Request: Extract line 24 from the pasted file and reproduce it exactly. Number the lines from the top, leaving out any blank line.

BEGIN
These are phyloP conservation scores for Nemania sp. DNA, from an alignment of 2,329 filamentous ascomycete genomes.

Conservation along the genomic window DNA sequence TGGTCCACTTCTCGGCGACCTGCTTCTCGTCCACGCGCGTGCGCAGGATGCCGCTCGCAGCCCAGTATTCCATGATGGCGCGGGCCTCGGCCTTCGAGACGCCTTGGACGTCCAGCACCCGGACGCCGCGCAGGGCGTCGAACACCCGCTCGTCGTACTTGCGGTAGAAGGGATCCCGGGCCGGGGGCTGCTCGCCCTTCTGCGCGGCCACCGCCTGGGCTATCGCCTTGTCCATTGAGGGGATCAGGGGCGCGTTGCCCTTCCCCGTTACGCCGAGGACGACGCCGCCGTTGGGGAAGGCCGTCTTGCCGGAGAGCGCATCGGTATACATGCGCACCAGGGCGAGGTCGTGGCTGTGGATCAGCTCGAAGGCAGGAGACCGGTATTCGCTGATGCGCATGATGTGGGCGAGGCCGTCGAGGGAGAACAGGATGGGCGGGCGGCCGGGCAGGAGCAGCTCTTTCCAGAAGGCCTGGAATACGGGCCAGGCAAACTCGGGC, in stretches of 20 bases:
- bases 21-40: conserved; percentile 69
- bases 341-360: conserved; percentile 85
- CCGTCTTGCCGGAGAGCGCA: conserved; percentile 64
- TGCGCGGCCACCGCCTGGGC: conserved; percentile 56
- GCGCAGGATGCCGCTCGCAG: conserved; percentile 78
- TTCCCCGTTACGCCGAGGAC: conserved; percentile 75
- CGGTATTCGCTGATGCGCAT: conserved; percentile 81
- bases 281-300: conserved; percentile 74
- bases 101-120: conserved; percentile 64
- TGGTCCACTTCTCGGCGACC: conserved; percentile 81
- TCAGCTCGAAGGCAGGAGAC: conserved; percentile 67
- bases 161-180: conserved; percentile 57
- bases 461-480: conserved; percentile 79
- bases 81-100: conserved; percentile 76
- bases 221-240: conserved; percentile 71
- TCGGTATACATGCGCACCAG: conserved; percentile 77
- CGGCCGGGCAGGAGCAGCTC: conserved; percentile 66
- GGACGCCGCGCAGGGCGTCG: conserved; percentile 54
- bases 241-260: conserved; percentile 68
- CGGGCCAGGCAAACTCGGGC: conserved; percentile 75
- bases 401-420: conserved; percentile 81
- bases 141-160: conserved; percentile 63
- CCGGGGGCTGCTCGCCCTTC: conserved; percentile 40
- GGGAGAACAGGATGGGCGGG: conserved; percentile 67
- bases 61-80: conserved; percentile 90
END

- bases 141-160: conserved; percentile 63